June 2, 2013

The "Other" Dutch Paintings from the Mauritshuis Traveling with Girl with a Pearl Earring from San Francisco to Atlanta to New York City

Rembrandt, Self-Portrait
Germanisches National
by Catherine Schofield Sezgin, ARCA Blog Editor-in-Chief

Thirty-four 17th century Dutch paintings accompanied Girl with a Pearl Earring in the exhibition leaving the De Young Museum in San Francisco for the High Museum of Art in Atlanta (June 23 through September 29, 2013). Only 10 of those paintings will visit The Frick Collection in New York (October 22, 2013 through January 19, 2014).

Last year, a larger exhibit of 48 paintings from the Mauritshuis toured two museums in Japan: The Tokyo Metropolitan Museum of Art (TMMA) and the Kobe City Museum.  The Mauritshuis exhibit at TMMA included a second Vermeer painting, Diana and her nymphs (now on display at the Gemeentemuseum Den Haag). After the North American tour, Palazzo Fava in Bologna, Italy, will host 40 paintings from the Mauritshuis while the 17th century palace undergoes an expansion and renovation until mid-2014. More than 100 paintings from the Royal Picture Gallery Mauritshuis have traveled to the Gemeentemuseum in The Hague.

Portrait of Rembrandt
(1606-1669) with a Gorget
Rembrandt (studio copy)
The Mauritshuis opened as a Dutch state museum on January 1, 1822 as the "Royal Cabinets of Paintings and Curiosities." The catalogue, Girl with a Pearl Earring: Dutch Paintings from the Mauritshuis (Fine Arts Museums of San Francisco, includes "The History of the Mauritshuis and Its Collection" by Lea van der Vinde:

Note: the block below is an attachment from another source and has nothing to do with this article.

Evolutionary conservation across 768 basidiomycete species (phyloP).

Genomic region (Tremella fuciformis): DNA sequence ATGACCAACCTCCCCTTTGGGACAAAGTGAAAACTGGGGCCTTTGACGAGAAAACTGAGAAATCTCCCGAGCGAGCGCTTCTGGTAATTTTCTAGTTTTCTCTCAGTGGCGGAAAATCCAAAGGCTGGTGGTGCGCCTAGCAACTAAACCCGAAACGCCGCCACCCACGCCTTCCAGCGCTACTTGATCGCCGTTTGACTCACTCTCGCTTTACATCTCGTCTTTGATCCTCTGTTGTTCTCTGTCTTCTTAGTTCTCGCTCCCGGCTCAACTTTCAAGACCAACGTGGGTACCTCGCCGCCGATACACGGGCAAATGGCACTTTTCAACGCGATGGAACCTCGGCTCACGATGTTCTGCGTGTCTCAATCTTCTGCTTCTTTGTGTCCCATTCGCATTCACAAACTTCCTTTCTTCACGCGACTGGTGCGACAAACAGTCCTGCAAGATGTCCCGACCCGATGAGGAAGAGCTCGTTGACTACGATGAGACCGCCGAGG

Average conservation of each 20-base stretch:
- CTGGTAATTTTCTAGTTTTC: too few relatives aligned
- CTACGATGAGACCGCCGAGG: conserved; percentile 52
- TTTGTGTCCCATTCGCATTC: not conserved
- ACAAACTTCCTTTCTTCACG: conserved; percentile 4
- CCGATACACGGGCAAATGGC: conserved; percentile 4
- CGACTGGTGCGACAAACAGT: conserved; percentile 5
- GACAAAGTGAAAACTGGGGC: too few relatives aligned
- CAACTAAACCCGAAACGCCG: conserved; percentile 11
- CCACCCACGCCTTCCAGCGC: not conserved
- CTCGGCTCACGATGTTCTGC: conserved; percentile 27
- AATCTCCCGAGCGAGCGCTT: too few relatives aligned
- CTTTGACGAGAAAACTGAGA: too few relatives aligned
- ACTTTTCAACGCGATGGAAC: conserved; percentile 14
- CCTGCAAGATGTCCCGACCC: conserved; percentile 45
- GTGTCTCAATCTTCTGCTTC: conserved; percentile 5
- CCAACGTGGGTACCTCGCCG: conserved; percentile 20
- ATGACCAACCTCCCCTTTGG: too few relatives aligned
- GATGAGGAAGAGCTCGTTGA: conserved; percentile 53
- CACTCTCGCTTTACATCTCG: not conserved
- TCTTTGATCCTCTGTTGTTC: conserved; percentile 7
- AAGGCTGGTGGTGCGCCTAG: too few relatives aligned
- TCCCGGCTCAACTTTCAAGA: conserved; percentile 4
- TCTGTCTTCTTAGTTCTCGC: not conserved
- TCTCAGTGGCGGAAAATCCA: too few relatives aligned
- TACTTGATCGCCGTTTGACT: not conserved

As its new name made clear, the museum did not merely exhibit paintings, for the entire ground floor was filled with a colorful display of "rarities." The art collection hung upstairs, where the walls were covered from floor to ceiling with paintings. Both collections had been formed over the years by various stadtholders; their turbulent history spans more than four centuries.
Rachel Ruysch
Vase with Flowers
Half of the paintings at the De Young Mauritshuis show had been acquired by The Hague institution in the 20th century. Provenance information in the catalogue was provided in the section describing the painting and appeared incomplete. Many of the paintings have been restored in recent years. For example, infrared reflectography in the conservation studio in 1998 showed an underdrawing on a Rembrandt painting purchased in 1768, Portrait of Rembrandt (1606-1669) with a Gorget, that indicates it is a studio copy of a self-portrait of Rembrandt at the Germanisches National Museum in Nuremberg. The last painting highlighted in the catalogue is Vase of Flowers (1700) by Rachel Ruysch,  a married woman and mother of 10 children who painted until her death at the age of 84. A recent restoration removed several old layers of varnish.

The ticket to the Mauritshuis paintings at the De Young included entrance to an adjoining exhibition of Rembrandt's (and contemporaries) etchings from the collection of the Fine Arts Museums of San Francisco.


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